Wednesday, June 15, 2011

The Rockville Expedition Continues

Charles P. Stone may not have found the phantom Confederate armies along the Potomac on June 14, but June 15 he met more organized Confederate resistance. looking for the 300 to 400 reported soldiers, Stone seized the opportunity to occupy two more of the River crossings, leaving only the crossing at Point of Rocks undefended, having taken a large part of his command to Poolesville.

"I have the honor to report that the troops of the expedition have to-night captured Edwards Ferry and Conrad's Ferry, the two approaches to Leesburg," he reported at the end of a day of marching. "The former is held by a portion of the Pennsylvania Regiment, a piece of artillery under Lieutenant Hasbrouck, and twenty cavalry. The latter is held by a portion of the first New Hampshire Regiment."

Red markers show the major crossings west of the city, blue show positions of Stone's units on June 15, 1861, and tents indicate locales of major armies. View Rockville Expedition - June 15 for a fully interactive map

Like many of the troops around Washington, both the Pennsylvania and New Hampshire regiments were made up of volunteers from state militia set to serve a 90 day tour. Stone's four battalions of DC Militia were of similar short service, as were his cavalry. His only long-term soldiers were the men of the 14th Infantry and the two gun crews.

Stone continued his report that evening with a bit of intelligence much better than the previous day's tip about Confederate units: "It is believed here that Harper's Ferry has been evacuated and that the garrison has retired, by way of Winchester, towards Manassas Junction. I shall send scouts out tomorrow. Ascertain, if practicable, the truth or falsity of this story."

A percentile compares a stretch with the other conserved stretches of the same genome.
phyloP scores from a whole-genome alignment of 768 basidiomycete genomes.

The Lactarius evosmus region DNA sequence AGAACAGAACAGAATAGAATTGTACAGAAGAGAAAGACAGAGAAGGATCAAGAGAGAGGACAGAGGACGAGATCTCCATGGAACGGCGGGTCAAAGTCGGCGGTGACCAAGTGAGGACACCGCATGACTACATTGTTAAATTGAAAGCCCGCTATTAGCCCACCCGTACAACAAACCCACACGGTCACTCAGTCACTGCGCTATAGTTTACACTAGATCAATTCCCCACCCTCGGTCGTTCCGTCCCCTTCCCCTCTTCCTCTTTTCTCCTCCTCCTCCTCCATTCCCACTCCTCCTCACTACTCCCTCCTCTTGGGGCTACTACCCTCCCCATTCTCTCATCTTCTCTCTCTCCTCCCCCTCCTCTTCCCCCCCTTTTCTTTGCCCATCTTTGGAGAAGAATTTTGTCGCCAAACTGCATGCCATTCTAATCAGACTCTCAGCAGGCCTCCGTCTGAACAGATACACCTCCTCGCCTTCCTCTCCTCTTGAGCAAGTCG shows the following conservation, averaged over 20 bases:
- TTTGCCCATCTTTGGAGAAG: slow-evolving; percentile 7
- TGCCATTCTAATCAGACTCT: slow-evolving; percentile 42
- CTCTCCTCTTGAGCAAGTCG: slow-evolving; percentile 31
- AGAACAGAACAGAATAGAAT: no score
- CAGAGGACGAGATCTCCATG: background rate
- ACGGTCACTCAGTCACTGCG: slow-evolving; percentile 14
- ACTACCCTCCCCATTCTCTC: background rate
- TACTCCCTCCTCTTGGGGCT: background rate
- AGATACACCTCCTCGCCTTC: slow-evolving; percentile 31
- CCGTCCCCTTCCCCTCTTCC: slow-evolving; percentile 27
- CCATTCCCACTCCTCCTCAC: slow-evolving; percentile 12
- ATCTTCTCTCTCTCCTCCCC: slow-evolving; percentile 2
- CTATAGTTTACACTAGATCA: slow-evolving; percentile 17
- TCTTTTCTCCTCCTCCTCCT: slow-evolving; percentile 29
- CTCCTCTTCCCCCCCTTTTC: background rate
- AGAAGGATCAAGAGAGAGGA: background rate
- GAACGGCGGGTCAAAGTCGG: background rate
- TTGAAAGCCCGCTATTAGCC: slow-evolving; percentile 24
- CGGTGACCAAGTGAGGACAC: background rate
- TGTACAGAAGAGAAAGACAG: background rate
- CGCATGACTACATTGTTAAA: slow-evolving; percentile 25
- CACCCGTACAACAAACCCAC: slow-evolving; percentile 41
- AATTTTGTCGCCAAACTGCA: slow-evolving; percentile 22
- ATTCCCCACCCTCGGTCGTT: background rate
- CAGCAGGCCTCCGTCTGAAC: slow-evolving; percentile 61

In fact, the Confederate forces under Joe Johnston had begun falling back towards Winchester, destroying everything at Harper's Ferry, in accordance with the plan Jefferson Davis had sketched out in his reply to G.T. Beauregard a few days before. But it would be another few days before his Union army opposite, the ancient Mexican War hero Robert Patterson, realized that. His report of the same day said "reports from Captain [John] Newton are that Harper's Ferry is abandoned and destroyed. I believe it designed for a decoy." It would not be the last time Johnston deceived Patterson.

Meanwhile, Stone continued plans to stretch his little force from the army in Washington to Patterson's force near Harper's Ferry. He had already ensured operation of the Chesapeake & Ohio Canal again for commercial traffic and largely shut down the smuggling from Baltimore. On this day in history either his men or Patterson's also blew up a one ton boulder that Southern-sympathizing men had pushed off a mountain onto the Baltimore and Ohio Railroad track at Point of Rocks.

But the Southern response was becoming more organized. One of his DC Milita officers reported "that the enemy are erecting works nearly opposite his position, on the canal, at the mouth of Seneca Creek. The enemy at Leesburg were frightened, it is said... and burned the Goose Creek Bridge (railroad)... They have not, however, yet evacuated the place."

As always, Stone finished his report to the War Department with an update on his men: "The command is well and doing well."

N.B. Every now and then the Official Records yield something that makes me laugh out loud. Maybe it's from reading them too much, or maybe it's from too clearly knowing the personalities of obscure, petty, vainglorious generals like John Bankhead Magruder, but his response to fellow petty general Ben Butler in this report is pretty hilarious. Sadly, neither of these ridiculous characters will significantly grace DC with their presence during the war, though Butler would be elected to Congress.

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